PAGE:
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I mean, in the definition. If I have a method of a class that implements an interface and I want to throw an exception, how can I do that if the interface don't have a throws declaration.

Thanks

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4 Answers 4

up vote 5 down vote accepted

How is the code relying on your class implementing the interface going to know that it has to handle the new exception? You have two options:

  1. Handle it in the interface method.
  2. Throw an exception that inherits from RuntimeException, which doesn't need to be in the throws clause. However, any code calling this method does not have to catch this exception nor does it know that it can be thrown. So be careful when using this option. Document them where possible, but you'll still face a problem when passing an object to an existing method such as a library or one that is built-in.
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How is the code relying on your class implementing the interface going to know that it has to handle the new RuntimeException? –  R. Martinho Fernandes Dec 31 '10 at 11:50
    
Thanks for the tip to all of you! –  Gabriel Llamas Dec 31 '10 at 11:50
    
@Martinho It doesn't. –  marcog Dec 31 '10 at 11:51
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@Martino No need to come across so aggressive. Made the answer a little clearer. –  marcog Dec 31 '10 at 11:55
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@marcog: Sorry if I came across a bit rude. This is a big nuissance in Java, and I'm tired of seeing people cheating the system and thinking everything will be alright. Glad you edited a warning into your answer. –  R. Martinho Fernandes Dec 31 '10 at 12:00

You simply don't or throw a RuntimeException.

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If you cannot touch the interface, then your only choice is to throw a RuntimeException. There are some standard RuntimeExceptions that you can use directly : IllegalStateException, IllegalArgumentException, UsupportedOperationException, etc.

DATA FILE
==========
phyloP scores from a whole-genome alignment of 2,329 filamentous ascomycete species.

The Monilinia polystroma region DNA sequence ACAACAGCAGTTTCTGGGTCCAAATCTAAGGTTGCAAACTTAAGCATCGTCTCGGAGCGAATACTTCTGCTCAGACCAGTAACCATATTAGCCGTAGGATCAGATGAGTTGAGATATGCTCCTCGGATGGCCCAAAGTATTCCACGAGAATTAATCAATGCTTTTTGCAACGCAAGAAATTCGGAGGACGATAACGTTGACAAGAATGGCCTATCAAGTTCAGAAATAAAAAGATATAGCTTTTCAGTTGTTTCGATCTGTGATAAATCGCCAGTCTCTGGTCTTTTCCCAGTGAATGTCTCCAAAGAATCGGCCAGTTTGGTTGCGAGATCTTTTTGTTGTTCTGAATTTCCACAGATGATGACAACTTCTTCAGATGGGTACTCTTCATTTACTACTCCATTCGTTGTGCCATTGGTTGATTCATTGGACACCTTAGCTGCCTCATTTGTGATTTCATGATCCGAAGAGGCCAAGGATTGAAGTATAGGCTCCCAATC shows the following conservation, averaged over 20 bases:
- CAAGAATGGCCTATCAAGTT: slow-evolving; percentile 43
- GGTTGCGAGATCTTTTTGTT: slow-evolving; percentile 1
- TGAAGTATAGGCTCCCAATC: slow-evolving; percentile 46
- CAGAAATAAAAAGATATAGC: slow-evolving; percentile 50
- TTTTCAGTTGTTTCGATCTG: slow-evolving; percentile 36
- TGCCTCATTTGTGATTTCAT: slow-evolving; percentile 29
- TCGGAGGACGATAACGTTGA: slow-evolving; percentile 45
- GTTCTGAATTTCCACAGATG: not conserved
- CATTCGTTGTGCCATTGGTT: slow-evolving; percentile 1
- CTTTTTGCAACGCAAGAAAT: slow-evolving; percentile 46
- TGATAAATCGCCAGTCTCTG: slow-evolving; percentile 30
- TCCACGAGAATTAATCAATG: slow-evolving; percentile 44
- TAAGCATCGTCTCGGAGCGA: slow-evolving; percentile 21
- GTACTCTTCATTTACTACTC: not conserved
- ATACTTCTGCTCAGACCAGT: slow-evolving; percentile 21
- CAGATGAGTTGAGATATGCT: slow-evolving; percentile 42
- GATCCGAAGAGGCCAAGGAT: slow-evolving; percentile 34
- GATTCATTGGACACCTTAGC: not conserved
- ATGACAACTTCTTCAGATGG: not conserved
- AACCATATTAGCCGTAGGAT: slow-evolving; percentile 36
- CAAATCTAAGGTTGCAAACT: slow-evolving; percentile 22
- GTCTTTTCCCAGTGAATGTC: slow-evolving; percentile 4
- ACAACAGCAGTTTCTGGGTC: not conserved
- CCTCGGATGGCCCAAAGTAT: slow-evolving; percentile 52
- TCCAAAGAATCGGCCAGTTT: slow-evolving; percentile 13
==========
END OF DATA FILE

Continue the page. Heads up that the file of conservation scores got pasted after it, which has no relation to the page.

Use these standard exceptions if they suit your needs, or create your own by extending the class RuntimeException. Consider documenting the thrown exceptions by using the @throws doclet in the javadoc.

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And the corollary, of course: If you are in control of the interface, ensure that it declares appropriate checked exceptions (if any) and also use the @throws doclet to document any runtime exceptions implementations may be expected to throw. (No need to go overboard on that latter, but for instance an interface that accepts an index value should state clearly how implementations are expected to respond to an invalid index -- by returning some kind of flag value [like null], or by throwing an exception like IllegalArgumentException). The more thorough the interface docs, the better. –  T.J. Crowder Dec 31 '10 at 12:00

The methods in your interface can declare to throw checked exceptions only if it makes sense for all the possible implementations to force the client to handle that exception. Think of java.sql.Connection (an interface with all the methods throwing SQLException). Otherwise, if only one particular implementation has to deal with some checked exception, handle it there and either wrap it in some RuntimeException and rethrow or recover from that state if it makes sense.

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I precisely want to throw SQLExceptions with all the implemented methods and NamingException for init() method. –  Gabriel Llamas Dec 31 '10 at 12:07
    
Although I mentioned that example, I would advice against propagating the SQLException beyound your DAO layer (have a look at how Spring JDBC translates SQLExceptions into meaningful runtime exceptions extending from their DataAccessException). –  Costi Ciudatu Dec 31 '10 at 12:17
    
Yes, I have it in mind. The interface is a middle component between the DAO layer and the database connection. Thanks. –  Gabriel Llamas Dec 31 '10 at 12:21

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